The second count is the question of Azalin's memory. As with many Darklords, Azalin suffers a curse tailored to his personality, granted by the The Dark Powers of Ravenloft. In this case, one dimension of his curse is the inability to learn any new magic at all—a crippling blow to any wizard, and downright unbearable for a lich, especially one who has knowingly sacrificed his living self so he can pursue new magics for all eternity. All sources cite this handicap, but they disagree on the time it manifested. Some sources, including King of the Dead, imply that he could not learn new magic from the moment he arrived in Barovia (such as the resurrection spell he found); others, such as the Gazetteers and campaign setting books, imply he must have been able to learn new magic while helping Strahd penetrate the Demiplane's magical secrets. The fact that he invented Bone Golems and Zombie Golems during his time with Strahd suggests that he had some ability to innovate after arriving in Ravenloft. I, Strahd: The War Against Azalin maintains that the curse struck Azalin immediately upon entering Barovia, and that the lich tutored Strahd in the arcane arts. Azalin had the vampire lord learn and cast any spells that Azalin devised but could not personally master.
What is certain is that by the time he assumed lordship of Darkon, his curse was firmly in place. Also, a similar curse strikes all travelers to Darkon, who eventually lose their memories and gain false memories of a lifetime spent in Darkon within three months' time. Azalin's domicile, Castle Avernus, houses the Book of Names—a magical tome that records these true memories as they are lost—and it is implied that Azalin himself only rediscovered his true past after reading the book.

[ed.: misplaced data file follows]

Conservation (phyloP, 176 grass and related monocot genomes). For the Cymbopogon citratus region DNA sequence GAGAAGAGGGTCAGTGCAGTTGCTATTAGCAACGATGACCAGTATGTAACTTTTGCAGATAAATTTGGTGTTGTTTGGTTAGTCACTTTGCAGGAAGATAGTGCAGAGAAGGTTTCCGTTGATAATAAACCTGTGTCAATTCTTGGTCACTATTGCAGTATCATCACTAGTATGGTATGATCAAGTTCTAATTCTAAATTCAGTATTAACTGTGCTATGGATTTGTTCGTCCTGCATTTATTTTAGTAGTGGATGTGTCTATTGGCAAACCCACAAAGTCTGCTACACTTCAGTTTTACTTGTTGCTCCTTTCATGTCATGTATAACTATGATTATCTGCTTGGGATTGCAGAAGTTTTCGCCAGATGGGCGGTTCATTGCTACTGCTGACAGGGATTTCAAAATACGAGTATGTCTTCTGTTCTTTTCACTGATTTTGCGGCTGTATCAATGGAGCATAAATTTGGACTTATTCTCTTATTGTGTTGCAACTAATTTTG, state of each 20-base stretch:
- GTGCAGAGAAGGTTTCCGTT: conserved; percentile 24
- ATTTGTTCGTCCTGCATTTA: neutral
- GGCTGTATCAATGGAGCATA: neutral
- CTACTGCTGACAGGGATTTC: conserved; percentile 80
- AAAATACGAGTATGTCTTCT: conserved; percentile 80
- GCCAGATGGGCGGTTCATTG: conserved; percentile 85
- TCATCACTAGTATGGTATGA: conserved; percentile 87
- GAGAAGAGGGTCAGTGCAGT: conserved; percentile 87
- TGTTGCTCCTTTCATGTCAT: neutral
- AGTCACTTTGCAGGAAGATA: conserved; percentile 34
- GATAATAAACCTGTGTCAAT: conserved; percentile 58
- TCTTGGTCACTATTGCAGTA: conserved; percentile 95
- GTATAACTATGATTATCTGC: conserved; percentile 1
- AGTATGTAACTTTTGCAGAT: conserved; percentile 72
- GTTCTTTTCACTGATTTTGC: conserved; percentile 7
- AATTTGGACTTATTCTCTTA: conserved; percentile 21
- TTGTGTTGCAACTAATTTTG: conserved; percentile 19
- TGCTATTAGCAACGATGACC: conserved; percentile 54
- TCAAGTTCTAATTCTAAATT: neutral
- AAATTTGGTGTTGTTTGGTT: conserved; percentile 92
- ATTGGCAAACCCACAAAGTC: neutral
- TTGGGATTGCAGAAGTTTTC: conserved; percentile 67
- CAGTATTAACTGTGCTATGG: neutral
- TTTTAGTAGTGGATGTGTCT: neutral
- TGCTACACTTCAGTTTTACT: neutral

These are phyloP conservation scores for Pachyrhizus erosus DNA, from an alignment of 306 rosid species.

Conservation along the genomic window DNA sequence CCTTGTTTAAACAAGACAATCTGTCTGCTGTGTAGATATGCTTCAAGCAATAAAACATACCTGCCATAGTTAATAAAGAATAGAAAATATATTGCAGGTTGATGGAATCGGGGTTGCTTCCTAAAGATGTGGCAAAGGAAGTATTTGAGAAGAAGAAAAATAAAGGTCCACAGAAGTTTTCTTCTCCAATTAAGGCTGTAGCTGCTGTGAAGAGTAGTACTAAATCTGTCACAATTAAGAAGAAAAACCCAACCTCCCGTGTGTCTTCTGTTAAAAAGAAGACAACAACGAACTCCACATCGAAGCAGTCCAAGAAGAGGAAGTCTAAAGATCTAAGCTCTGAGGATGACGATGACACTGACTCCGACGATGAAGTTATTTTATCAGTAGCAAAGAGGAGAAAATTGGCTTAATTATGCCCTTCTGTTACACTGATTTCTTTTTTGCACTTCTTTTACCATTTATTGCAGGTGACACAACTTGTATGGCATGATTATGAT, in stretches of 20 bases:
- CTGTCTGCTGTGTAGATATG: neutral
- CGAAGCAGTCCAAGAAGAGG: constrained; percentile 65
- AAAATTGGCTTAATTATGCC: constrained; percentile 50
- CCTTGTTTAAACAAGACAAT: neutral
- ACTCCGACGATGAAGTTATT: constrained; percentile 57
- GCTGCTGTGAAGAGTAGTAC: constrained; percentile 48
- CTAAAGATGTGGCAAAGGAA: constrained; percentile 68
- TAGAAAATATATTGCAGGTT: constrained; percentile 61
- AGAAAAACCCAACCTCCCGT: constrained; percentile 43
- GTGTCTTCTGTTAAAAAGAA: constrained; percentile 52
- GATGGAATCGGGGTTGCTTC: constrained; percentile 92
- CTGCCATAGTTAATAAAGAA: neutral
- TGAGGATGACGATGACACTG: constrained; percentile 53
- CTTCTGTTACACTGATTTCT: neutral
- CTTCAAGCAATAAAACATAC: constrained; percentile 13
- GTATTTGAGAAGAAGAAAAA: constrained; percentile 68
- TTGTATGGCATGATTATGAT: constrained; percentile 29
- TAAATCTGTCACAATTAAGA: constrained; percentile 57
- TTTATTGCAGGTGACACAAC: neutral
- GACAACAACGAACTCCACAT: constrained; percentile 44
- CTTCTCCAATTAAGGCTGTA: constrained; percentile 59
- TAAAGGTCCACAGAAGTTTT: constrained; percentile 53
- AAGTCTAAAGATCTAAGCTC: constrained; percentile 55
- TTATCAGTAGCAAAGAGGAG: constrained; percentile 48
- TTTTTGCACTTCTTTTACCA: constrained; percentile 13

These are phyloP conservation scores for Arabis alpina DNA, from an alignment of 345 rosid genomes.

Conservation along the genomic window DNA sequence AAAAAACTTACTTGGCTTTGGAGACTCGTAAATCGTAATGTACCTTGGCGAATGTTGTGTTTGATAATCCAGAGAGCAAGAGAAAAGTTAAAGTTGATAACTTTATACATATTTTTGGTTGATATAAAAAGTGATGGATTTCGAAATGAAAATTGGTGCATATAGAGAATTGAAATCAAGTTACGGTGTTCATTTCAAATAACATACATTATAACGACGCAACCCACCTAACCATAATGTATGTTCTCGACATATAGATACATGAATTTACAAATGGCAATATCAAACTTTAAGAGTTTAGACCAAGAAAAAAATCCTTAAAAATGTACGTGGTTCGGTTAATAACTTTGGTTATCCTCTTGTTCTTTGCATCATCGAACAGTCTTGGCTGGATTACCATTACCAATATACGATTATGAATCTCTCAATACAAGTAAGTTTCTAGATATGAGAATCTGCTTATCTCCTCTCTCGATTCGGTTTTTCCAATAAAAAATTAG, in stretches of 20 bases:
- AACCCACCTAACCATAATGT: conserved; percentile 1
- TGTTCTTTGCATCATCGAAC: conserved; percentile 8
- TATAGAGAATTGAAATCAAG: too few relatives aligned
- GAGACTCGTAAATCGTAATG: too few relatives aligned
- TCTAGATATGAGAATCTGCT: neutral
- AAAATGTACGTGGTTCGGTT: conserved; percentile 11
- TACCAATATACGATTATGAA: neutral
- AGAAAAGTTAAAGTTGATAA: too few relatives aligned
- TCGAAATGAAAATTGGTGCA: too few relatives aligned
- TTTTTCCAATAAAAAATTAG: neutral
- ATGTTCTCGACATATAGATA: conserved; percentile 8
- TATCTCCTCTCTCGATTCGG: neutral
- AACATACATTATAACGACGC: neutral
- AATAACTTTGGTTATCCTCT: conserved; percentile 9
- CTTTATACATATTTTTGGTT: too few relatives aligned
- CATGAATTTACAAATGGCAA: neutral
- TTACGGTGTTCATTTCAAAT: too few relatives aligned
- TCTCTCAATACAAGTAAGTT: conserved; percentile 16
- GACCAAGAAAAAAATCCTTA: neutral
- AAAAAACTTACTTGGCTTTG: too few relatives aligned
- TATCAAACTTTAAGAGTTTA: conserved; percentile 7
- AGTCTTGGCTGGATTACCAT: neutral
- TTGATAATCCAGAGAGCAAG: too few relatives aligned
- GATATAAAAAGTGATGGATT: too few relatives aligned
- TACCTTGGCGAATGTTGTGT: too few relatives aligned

Rulership of Darkon
After a few years spent assembling the Kargat secret police, Azalin prepared for a massive invasion of Barovia to unseat his nemesis. The invasion was thwarted by Strahd's minions, who struck at the Kargat leadership and disrupted Azalin's chain of command. Afterwards, the effort of rebuilding the Kargat, and the appearance of intervening domains such as Falkovnia, put an end to Azalin's military interest in Barovia.
Azalin's rule over Darkon was absolute: all political, military, and Kargat matters ultimately reported to him. His rule was strictly lawful to the point of ruthlessness, but based in large part on deception—both in terms of Azalin's illusion of being a mortal king, and also in the artificial docility that his civilians displayed, thanks to their false memories. However, this concentration of power has its weaknesses, especially when Azalin has demonstrated several times his willingness to abandon his people and realm at a moment's notice if it means a chance of escape from Ravenloft.